Minnesota Sen. Amy Klobuchar’s first experience with politics wasn’t as an official, but as a mother.
Twenty-four hours after giving birth, she was kicked out of the hospital while her infant daughter remained in intensive care. Determined that this wouldn’t happen to others, Klobuchar became the lead citizen advocate for one of the first laws in the country guaranteeing 48-hour hospital stays for new mothers and their babies.
Later, she ran Minnesota’s biggest prosecutor’s office, and in 2006, she was the first woman elected to the U.S. Senate from Minnesota.
In “The Senator Next Door: A Memoir from the Heartland,” Klobuchar chronicles her life — from growing up in Plymouth to her journey to Capitol Hill — and all the obstacles along the way.
The book was published Aug. 25 by Henry Holt and Co.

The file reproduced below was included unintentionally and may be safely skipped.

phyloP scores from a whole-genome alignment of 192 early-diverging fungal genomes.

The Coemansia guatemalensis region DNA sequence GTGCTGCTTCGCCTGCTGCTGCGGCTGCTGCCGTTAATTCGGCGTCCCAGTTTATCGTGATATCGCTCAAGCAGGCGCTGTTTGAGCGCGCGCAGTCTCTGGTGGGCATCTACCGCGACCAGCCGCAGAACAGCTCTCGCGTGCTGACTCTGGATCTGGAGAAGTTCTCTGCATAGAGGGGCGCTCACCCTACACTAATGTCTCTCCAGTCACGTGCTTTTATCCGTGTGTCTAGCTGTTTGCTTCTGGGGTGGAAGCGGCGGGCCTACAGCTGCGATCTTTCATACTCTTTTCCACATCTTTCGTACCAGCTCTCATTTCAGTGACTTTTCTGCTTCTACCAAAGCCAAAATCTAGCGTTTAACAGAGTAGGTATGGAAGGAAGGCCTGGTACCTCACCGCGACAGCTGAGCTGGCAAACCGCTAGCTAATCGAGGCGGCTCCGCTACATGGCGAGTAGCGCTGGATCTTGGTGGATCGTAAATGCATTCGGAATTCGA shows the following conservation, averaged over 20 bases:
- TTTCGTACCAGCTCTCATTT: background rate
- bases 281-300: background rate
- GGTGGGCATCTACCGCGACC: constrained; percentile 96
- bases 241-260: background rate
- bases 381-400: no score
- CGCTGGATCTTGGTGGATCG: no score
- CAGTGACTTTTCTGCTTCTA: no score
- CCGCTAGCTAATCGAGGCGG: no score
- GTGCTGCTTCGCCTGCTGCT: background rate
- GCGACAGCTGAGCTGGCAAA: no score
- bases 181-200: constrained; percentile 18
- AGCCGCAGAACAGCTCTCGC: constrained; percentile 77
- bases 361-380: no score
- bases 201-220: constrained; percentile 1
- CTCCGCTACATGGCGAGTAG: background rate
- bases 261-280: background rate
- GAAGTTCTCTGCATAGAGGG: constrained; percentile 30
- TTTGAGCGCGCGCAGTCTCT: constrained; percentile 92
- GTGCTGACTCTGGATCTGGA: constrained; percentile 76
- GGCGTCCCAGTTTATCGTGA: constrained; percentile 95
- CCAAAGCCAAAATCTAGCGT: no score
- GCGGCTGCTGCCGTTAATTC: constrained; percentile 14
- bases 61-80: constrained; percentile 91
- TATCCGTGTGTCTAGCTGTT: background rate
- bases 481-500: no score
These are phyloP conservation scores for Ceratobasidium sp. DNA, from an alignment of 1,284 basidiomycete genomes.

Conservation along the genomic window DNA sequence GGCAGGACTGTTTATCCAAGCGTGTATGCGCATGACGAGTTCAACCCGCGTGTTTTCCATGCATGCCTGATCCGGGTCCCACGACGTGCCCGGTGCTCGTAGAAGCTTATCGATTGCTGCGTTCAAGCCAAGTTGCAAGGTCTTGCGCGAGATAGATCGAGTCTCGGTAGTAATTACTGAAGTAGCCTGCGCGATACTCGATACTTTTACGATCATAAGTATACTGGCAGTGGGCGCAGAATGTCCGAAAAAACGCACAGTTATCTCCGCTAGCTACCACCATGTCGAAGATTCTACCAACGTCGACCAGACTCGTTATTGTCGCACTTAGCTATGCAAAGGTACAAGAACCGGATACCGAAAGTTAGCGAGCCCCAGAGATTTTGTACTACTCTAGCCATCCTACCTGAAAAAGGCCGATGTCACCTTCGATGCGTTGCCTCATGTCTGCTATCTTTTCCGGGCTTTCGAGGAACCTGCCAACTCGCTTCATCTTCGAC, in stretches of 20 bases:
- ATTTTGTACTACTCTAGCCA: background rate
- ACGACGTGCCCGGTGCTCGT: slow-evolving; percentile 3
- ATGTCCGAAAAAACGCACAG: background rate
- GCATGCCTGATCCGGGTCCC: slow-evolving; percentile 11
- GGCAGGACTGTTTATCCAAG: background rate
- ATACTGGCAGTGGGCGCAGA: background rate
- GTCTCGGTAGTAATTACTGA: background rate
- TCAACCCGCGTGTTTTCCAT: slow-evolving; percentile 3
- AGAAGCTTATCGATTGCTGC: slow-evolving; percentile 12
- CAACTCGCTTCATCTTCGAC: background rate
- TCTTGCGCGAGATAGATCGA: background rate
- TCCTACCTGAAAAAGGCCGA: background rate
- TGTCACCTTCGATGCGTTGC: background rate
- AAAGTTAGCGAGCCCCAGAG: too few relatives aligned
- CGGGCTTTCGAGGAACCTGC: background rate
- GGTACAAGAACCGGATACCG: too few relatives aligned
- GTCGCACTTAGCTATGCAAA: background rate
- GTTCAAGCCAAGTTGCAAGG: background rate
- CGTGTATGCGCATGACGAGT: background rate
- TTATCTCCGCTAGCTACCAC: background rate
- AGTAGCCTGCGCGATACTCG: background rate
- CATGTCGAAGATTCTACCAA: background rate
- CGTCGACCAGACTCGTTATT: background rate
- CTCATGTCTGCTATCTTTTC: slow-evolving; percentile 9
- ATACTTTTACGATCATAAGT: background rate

“The book is a story about how someone who grew up middle-class in the suburbs can end up in the U.S. Senate,” Klobuchar said. “It is also about the value of compromise in governing. At a time when our politics has become increasingly polarized, I thought it was important to remember why we have this representative democracy in the first place.”
“It was fun to be able to write about a number of my teachers from the – schools and my friends and neighbors from that time. Everyone from the suburbs is bound to know someone in this story,” she said